Starbucks To Take Over Your Local Grocery Store

Starbucks To Take Over Your Local Grocery Store



Starbucks has big plans to push for a more customized experience at your local grocery store, according to a recent feature in the Huffington Post. They’re stripping stores of their usual beige metro shelves and installing what looks like (could it be?) wooden fixtures with faux-upcycled reclaimed wood paneling. For a moment, you’ll be whisked away to a Starbucks retail experience, right there between the Jell-O and the 2-Liters of Fresca.

Huffington Post has more:

Last week, Starbucks introduced the aisle to a group of journalists in a loft in New York City. The fixture, which has the look of a truncated grocery aisle, was done up in colors and textures reminiscent of a Starbucks cafe. A lone sconce in warm yellow hung in one of its corners, below the large, green mermaid of Starbucks’ logo. Shelves were jam-packed with Starbucks’ retail offerings, most notably the chain’s Blonde Roast, which hit stores in January.

Twenty-five of them are already in grocery stores — Safeway, Vons, Dominick’s and a single Kroger — mostly in California. The others are scattered among Washington, Illinois, Colorado and Ohio. But expect that to change soon.

“Over the next year or so, we’ll have an elevated aisle fixture in multiple retailers across more than 100 stores,” said Joe Manning, Starbucks’ director of channel development, in an interview with The Huffington Post. Those stores will be spread across the country, with the next likely to be on the East Coast. The chain is currently in final talks with one major grocery chain to place the aisle in some of the region’s stores, according to Manning.

Here’s the new look:



This new retail campaign rolls out just as Starbucks has announced a $1 price drop on most grocery store offerings. In addition to their new look, they’ll also be sampling select Starbucks coffees in the aisle.

For an example of how saturated Starbucks is at one Portland-area Fred Meyer, we did some reconnaissance. They have a cafe in the middle of the store. Bottled Frappuccino and DoubleShots are available at the hot deli, as well as in six packs on the opposite end of the store. JavaChip ice cream (and other flavors) are available in the freezer section. While the presence in the bulk coffee aisle (whole bean, ground, and instant) is large, soon, there will be a visually unique Starbucks grocery aisle somewhere between the pet food and the light bulbs. That is what you’d call “fairly saturated.”

The grocery store experience is something that’s a unique challenge for the smaller to mid-tier roaster. Starbuck’s dominance over certain locations has us wondering, oh Sprudge readers, what are some of your personal experiences working with grocery store coffee managers and buyers? Is this model from Starbucks enviable? Expensive? A bit much? Adaptable to boutique specialty coffee? Sound off in the comments below!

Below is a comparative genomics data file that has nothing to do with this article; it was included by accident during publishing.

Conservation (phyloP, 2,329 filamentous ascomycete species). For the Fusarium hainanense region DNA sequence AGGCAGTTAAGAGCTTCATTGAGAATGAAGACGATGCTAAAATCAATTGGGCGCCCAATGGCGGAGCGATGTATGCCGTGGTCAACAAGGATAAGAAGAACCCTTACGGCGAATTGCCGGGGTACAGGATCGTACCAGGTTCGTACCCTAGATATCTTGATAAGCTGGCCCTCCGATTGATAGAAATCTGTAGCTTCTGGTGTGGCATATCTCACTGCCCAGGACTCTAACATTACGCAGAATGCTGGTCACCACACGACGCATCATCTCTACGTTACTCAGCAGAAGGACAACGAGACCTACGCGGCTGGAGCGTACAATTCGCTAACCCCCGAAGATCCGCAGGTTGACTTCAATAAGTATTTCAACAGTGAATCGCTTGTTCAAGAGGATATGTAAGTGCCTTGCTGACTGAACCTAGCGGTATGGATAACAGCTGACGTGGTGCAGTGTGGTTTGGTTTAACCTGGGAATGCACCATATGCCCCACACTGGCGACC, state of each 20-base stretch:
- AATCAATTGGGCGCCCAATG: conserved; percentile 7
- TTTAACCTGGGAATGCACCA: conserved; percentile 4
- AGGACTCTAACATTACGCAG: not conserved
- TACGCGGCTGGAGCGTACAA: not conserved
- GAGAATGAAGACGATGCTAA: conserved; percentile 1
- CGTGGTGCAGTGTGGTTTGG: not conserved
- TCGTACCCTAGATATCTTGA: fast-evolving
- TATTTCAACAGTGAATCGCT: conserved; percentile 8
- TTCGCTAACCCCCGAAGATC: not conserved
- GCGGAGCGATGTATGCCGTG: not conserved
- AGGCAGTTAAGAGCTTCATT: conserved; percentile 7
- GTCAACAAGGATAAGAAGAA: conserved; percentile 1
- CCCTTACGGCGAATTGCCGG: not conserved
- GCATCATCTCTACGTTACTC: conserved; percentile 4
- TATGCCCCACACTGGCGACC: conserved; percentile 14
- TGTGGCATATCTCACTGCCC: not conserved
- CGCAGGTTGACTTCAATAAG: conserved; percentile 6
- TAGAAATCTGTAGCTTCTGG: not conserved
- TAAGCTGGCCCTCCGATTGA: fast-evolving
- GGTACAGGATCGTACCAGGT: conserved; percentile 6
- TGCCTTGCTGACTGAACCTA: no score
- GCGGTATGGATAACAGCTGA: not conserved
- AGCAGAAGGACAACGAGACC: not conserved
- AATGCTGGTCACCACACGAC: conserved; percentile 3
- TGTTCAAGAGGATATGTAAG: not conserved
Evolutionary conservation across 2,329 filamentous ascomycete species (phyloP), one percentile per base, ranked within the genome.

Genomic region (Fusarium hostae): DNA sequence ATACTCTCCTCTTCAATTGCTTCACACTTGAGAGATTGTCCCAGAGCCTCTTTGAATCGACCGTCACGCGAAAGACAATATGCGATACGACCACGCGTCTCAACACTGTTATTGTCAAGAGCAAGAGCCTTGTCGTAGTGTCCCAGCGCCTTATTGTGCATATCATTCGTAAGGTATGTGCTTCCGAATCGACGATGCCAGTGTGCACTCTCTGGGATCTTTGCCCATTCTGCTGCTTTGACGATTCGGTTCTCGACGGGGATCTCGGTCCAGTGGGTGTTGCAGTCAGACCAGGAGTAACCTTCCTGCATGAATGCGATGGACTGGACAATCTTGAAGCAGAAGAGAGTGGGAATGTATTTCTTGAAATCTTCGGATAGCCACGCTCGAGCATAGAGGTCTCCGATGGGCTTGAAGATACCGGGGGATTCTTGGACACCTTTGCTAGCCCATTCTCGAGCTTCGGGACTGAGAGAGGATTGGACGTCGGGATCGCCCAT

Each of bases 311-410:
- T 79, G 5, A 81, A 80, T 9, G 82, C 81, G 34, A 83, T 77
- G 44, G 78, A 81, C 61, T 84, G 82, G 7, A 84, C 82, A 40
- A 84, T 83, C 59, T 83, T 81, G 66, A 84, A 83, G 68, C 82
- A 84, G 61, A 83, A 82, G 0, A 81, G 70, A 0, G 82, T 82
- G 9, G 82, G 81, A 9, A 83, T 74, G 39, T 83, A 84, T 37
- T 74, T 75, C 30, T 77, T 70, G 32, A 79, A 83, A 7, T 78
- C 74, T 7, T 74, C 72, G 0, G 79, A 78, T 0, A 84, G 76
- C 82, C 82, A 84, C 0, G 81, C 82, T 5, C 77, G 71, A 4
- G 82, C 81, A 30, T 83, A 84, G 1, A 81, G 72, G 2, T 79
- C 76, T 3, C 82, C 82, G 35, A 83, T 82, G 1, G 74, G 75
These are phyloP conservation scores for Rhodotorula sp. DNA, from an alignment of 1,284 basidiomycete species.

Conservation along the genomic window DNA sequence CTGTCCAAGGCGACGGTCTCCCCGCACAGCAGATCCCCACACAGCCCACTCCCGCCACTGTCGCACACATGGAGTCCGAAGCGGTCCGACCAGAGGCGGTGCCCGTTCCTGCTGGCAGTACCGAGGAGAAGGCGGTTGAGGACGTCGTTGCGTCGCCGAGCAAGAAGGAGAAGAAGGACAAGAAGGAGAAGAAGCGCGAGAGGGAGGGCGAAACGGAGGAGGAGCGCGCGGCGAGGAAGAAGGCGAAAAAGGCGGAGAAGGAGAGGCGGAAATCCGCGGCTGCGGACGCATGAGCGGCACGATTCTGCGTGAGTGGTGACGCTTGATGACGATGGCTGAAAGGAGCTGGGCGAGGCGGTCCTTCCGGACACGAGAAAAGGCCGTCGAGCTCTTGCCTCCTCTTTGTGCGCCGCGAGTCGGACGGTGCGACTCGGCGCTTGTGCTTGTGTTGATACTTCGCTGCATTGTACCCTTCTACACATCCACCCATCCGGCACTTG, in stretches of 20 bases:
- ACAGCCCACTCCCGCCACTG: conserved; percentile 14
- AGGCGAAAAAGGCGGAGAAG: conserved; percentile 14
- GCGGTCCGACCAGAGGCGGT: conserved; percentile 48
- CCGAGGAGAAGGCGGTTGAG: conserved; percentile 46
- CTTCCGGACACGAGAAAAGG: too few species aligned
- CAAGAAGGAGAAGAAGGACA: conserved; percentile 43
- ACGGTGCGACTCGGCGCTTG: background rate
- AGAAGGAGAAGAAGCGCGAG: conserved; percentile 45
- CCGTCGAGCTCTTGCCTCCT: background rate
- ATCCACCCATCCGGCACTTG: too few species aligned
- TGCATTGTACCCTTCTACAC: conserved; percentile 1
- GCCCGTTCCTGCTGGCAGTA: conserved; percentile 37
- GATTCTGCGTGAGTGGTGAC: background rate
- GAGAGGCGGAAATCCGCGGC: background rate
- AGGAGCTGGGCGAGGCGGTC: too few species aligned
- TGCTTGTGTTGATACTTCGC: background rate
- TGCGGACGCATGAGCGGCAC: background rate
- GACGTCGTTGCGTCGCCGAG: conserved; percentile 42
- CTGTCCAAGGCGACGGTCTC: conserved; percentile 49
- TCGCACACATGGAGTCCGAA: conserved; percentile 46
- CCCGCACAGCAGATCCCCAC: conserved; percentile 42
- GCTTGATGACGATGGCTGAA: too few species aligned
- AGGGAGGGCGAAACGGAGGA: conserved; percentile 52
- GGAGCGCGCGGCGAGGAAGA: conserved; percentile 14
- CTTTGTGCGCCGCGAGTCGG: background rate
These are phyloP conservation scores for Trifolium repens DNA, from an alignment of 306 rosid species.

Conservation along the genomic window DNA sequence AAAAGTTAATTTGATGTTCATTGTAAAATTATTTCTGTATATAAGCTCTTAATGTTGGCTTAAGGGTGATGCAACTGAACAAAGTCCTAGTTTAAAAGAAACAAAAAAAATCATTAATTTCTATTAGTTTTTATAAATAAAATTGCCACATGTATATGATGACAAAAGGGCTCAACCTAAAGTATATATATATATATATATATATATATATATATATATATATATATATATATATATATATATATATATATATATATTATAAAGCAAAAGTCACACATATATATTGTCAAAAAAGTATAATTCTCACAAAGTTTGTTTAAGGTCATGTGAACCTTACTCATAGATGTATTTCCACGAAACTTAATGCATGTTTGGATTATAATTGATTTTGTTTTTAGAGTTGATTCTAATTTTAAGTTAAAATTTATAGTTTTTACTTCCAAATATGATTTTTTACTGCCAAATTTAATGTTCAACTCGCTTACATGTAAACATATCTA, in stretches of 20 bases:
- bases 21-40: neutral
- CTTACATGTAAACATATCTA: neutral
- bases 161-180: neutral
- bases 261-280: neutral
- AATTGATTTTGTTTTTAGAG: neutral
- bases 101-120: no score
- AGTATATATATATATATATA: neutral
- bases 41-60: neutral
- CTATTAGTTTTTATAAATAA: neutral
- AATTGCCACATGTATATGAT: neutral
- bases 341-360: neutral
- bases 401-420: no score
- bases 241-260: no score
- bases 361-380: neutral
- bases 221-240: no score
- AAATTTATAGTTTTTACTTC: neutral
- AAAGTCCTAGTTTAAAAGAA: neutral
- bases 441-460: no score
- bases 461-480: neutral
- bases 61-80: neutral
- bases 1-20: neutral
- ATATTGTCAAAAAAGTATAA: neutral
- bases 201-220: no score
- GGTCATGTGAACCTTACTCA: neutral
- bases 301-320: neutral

1. Kfur

    28 August

    I think it would be great to have a Starbucks café in the stores. Shopping is so rarely a quick experience, it would be so much more pleasurable to sit in such an atmosphere for a break. I think it would do wonders for the business of the host store as well.

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  5. This is enviable- selling in quite a few high end grocery stores has made us aware of the need for quick and ever present engagement with the consumer in this sales avenue. Being able to put such a merchandising fixture into a store is something that would require a good deal of leverage. It isn’t just a matter of paying for the fixtures- we approached one series of stores about something similar (albeit smaller) and we were denied this sort of retail set. I think it’s a smart move and hope that it opens buyers’ eyes to the potential of this type of marketing to convey the multi-faceted message we would like to convey.

  6. Jon Ferguson

    29 April

    If Starbucks can inspire fans of Folders or Chock Full of Nuts to discover a new experience, then I’m all for Starbucks doing the dirty work of converting the masses to quality-driven coffees. Once the grocery store coffee customer gets tired of Starbucks, they likely won’t go back to Folders, but perhaps head to the nearest local roasting company to see if they can be offered something more interesting or unique. I know it’s not this simple, but it sure would be amazing if it was!

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